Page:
Books That Cook: The Bake Shop Ghost

[A very occasional feature in which the Books Together Test Kitchen (that would be me and my kids) prepares a recipe from the back of a picture book. This one makes a moist delicious chocolate cake.]

We seem to check out The Bake Shop Ghost by Jacqueline K. Ogburn (illustrated by Marjorie Priceman; Houghton Mifflin, 2005) several times a year: on Valentine's Day, for Milly's birthday, at Halloween (although it's not really that kind of ghost).

It's a lovely, longer picture book about the ghost of Cora Lee Merriweather, who haunts her bake shop, scaring away an international assortment of bakers, until pastry chef and new proprietess Annie Washington promises to "Make [her] a cake so rich and so sweet, it will fill me up and bring tears to my eyes. A cake like one I might have baked, but that no one ever made for me." Annie has to bake a lot of cakes before the sweet and satisfying conclusion, but thankfully the one at the back of the book comes out perfect every time.

The Bake Shop Ghost was featured on NPR way back when and even made into a short film (starring Academy-Award nominated Marianne Jean-Baptiste as Annie); it doesn't seem to be available on DVD or streaming, but the trailer at least is true to the book. Which, I am happy to say, I finally bought.

Notes from the Test Kitchen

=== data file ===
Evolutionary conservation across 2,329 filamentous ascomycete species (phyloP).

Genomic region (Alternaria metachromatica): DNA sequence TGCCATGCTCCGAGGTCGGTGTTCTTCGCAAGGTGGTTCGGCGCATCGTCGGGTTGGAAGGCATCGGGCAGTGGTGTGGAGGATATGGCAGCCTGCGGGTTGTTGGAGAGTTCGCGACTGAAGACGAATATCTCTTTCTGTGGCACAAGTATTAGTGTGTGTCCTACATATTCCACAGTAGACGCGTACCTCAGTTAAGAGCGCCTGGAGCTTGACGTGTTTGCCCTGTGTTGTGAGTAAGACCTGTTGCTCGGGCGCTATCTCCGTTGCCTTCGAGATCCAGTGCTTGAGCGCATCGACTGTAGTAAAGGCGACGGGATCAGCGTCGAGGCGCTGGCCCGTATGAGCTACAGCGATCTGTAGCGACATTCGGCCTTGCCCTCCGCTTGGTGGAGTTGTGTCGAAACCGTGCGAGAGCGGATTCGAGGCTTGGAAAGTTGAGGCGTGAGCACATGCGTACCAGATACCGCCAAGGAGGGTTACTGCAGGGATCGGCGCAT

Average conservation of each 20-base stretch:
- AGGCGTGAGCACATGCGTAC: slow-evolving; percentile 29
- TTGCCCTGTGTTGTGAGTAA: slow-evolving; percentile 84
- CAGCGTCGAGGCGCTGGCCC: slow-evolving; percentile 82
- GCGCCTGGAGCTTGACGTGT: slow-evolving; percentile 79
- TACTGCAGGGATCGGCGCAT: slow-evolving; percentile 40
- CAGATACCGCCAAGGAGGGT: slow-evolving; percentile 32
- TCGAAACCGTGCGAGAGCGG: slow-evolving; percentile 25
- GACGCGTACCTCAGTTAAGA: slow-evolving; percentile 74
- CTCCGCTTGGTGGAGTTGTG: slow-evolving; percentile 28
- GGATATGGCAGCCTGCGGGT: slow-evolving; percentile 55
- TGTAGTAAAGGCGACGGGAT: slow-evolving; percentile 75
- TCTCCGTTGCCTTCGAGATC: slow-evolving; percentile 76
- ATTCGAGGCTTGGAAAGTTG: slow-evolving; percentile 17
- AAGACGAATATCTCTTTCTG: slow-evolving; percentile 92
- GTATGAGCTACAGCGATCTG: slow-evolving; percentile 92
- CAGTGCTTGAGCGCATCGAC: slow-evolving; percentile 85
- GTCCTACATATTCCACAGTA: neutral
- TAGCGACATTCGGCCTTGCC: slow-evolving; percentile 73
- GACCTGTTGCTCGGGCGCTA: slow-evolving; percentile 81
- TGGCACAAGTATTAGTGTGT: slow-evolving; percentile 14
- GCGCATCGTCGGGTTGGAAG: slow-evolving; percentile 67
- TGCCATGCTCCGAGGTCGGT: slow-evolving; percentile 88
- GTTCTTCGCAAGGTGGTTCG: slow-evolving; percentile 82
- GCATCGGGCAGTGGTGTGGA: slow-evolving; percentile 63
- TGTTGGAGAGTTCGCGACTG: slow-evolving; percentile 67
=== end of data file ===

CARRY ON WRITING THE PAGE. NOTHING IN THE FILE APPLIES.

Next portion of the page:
• The recipe calls for 4 tablespoons of buttermilk powder (look for it in a tin in the grocery store baking aisle, or order a bag from King Arthur Flour). If you don't have buttermilk powder, substitute one cup buttermilk for the water. And if you don't have buttermilk, use a scant cup of milk + one tablespoon fresh lemon juice (let sit for ten minutes first). Just don't let the buttermilk powder (or lack thereof) stop you from baking the cake.
  • Use a bar or two of your favorite dark (bittersweet) chocolate rather than baking chocolate. We like Callebault.
  • No need for frosting (although you certainly could). Try it with raspberries and whipped cream instead. It's nice for Valentine's Day, too, baked in a heart-shaped pan.

[Sadly, the hardcover copy I bought has an inane blurb embazoned on the cover ("This book is yummy!"). At least it looks sort of like the little owl is saying it.]